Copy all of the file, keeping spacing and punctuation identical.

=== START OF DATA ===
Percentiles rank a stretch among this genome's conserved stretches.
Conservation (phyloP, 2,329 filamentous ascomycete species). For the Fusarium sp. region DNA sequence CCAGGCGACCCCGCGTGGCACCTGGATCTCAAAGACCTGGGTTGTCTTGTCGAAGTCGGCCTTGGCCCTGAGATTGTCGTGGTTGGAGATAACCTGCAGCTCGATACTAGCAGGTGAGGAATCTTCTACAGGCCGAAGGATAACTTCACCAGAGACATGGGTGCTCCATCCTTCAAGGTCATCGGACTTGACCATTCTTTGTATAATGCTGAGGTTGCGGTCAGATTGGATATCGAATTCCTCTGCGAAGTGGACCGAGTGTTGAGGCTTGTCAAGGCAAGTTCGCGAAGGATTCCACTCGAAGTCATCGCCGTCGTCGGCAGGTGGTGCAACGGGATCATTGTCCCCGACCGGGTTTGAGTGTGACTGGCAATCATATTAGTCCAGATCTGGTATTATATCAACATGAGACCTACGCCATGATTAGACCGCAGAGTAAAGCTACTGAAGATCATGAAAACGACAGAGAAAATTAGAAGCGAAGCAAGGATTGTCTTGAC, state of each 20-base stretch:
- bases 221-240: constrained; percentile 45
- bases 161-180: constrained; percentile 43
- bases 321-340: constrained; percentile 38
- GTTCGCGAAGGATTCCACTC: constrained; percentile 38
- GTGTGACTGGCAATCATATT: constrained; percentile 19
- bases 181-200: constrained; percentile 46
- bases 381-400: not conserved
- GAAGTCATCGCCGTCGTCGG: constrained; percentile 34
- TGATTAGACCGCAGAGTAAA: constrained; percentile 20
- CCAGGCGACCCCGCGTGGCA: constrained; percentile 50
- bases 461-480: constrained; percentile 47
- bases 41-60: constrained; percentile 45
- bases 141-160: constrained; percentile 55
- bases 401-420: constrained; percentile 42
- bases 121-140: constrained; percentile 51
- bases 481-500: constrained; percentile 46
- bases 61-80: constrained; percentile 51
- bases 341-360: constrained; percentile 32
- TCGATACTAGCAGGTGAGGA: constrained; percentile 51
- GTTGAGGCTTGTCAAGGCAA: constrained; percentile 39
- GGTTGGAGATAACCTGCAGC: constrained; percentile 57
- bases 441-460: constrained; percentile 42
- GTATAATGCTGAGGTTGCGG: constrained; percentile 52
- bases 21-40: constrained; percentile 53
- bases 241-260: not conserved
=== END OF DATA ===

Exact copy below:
Percentiles rank a stretch among this genome's conserved stretches.
Conservation (phyloP, 2,329 filamentous ascomycete species). For the Fusarium sp. region DNA sequence CCAGGCGACCCCGCGTGGCACCTGGATCTCAAAGACCTGGGTTGTCTTGTCGAAGTCGGCCTTGGCCCTGAGATTGTCGTGGTTGGAGATAACCTGCAGCTCGATACTAGCAGGTGAGGAATCTTCTACAGGCCGAAGGATAACTTCACCAGAGACATGGGTGCTCCATCCTTCAAGGTCATCGGACTTGACCATTCTTTGTATAATGCTGAGGTTGCGGTCAGATTGGATATCGAATTCCTCTGCGAAGTGGACCGAGTGTTGAGGCTTGTCAAGGCAAGTTCGCGAAGGATTCCACTCGAAGTCATCGCCGTCGTCGGCAGGTGGTGCAACGGGATCATTGTCCCCGACCGGGTTTGAGTGTGACTGGCAATCATATTAGTCCAGATCTGGTATTATATCAACATGAGACCTACGCCATGATTAGACCGCAGAGTAAAGCTACTGAAGATCATGAAAACGACAGAGAAAATTAGAAGCGAAGCAAGGATTGTCTTGAC, state of each 20-base stretch:
- bases 221-240: constrained; percentile 45
- bases 161-180: constrained; percentile 43
- bases 321-340: constrained; percentile 38
- GTTCGCGAAGGATTCCACTC: constrained; percentile 38
- GTGTGACTGGCAATCATATT: constrained; percentile 19
- bases 181-200: constrained; percentile 46
- bases 381-400: not conserved
- GAAGTCATCGCCGTCGTCGG: constrained; percentile 34
- TGATTAGACCGCAGAGTAAA: constrained; percentile 20
- CCAGGCGACCCCGCGTGGCA: constrained; percentile 50
- bases 461-480: constrained; percentile 47
- bases 41-60: constrained; percentile 45
- bases 141-160: constrained; percentile 55
- bases 401-420: constrained; percentile 42
- bases 121-140: constrained; percentile 51
- bases 481-500: constrained; percentile 46
- bases 61-80: constrained; percentile 51
- bases 341-360: constrained; percentile 32
- TCGATACTAGCAGGTGAGGA: constrained; percentile 51
- GTTGAGGCTTGTCAAGGCAA: constrained; percentile 39
- GGTTGGAGATAACCTGCAGC: constrained; percentile 57
- bases 441-460: constrained; percentile 42
- GTATAATGCTGAGGTTGCGG: constrained; percentile 52
- bases 21-40: constrained; percentile 53
- bases 241-260: not conserved